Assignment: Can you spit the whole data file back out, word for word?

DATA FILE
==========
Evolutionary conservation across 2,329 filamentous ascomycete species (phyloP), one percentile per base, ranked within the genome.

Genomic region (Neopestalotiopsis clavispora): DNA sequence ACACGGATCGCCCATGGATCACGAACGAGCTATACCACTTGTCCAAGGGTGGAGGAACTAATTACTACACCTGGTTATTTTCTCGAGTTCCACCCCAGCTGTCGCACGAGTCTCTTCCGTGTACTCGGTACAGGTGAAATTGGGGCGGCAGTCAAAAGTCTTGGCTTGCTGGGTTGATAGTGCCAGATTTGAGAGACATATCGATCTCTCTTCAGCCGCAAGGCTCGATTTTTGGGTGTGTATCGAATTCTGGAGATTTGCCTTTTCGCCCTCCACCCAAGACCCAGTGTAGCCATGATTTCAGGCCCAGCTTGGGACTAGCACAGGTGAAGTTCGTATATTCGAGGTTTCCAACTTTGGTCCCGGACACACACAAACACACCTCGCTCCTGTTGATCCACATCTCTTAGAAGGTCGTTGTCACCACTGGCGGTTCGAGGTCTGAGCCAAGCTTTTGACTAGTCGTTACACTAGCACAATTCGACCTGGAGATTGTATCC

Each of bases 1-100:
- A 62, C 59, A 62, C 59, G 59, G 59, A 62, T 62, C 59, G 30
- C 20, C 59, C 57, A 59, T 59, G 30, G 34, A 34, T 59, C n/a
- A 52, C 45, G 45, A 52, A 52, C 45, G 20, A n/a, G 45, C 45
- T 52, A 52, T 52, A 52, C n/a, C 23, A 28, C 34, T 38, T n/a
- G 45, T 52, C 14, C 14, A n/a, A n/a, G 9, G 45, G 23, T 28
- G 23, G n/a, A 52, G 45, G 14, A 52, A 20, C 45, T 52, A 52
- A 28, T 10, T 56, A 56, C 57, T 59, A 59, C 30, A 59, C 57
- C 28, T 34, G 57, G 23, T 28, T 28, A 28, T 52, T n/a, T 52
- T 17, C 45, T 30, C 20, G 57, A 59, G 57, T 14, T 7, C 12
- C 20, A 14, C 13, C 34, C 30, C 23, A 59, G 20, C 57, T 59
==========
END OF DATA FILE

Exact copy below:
Evolutionary conservation across 2,329 filamentous ascomycete species (phyloP), one percentile per base, ranked within the genome.

Genomic region (Neopestalotiopsis clavispora): DNA sequence ACACGGATCGCCCATGGATCACGAACGAGCTATACCACTTGTCCAAGGGTGGAGGAACTAATTACTACACCTGGTTATTTTCTCGAGTTCCACCCCAGCTGTCGCACGAGTCTCTTCCGTGTACTCGGTACAGGTGAAATTGGGGCGGCAGTCAAAAGTCTTGGCTTGCTGGGTTGATAGTGCCAGATTTGAGAGACATATCGATCTCTCTTCAGCCGCAAGGCTCGATTTTTGGGTGTGTATCGAATTCTGGAGATTTGCCTTTTCGCCCTCCACCCAAGACCCAGTGTAGCCATGATTTCAGGCCCAGCTTGGGACTAGCACAGGTGAAGTTCGTATATTCGAGGTTTCCAACTTTGGTCCCGGACACACACAAACACACCTCGCTCCTGTTGATCCACATCTCTTAGAAGGTCGTTGTCACCACTGGCGGTTCGAGGTCTGAGCCAAGCTTTTGACTAGTCGTTACACTAGCACAATTCGACCTGGAGATTGTATCC

Each of bases 1-100:
- A 62, C 59, A 62, C 59, G 59, G 59, A 62, T 62, C 59, G 30
- C 20, C 59, C 57, A 59, T 59, G 30, G 34, A 34, T 59, C n/a
- A 52, C 45, G 45, A 52, A 52, C 45, G 20, A n/a, G 45, C 45
- T 52, A 52, T 52, A 52, C n/a, C 23, A 28, C 34, T 38, T n/a
- G 45, T 52, C 14, C 14, A n/a, A n/a, G 9, G 45, G 23, T 28
- G 23, G n/a, A 52, G 45, G 14, A 52, A 20, C 45, T 52, A 52
- A 28, T 10, T 56, A 56, C 57, T 59, A 59, C 30, A 59, C 57
- C 28, T 34, G 57, G 23, T 28, T 28, A 28, T 52, T n/a, T 52
- T 17, C 45, T 30, C 20, G 57, A 59, G 57, T 14, T 7, C 12
- C 20, A 14, C 13, C 34, C 30, C 23, A 59, G 20, C 57, T 59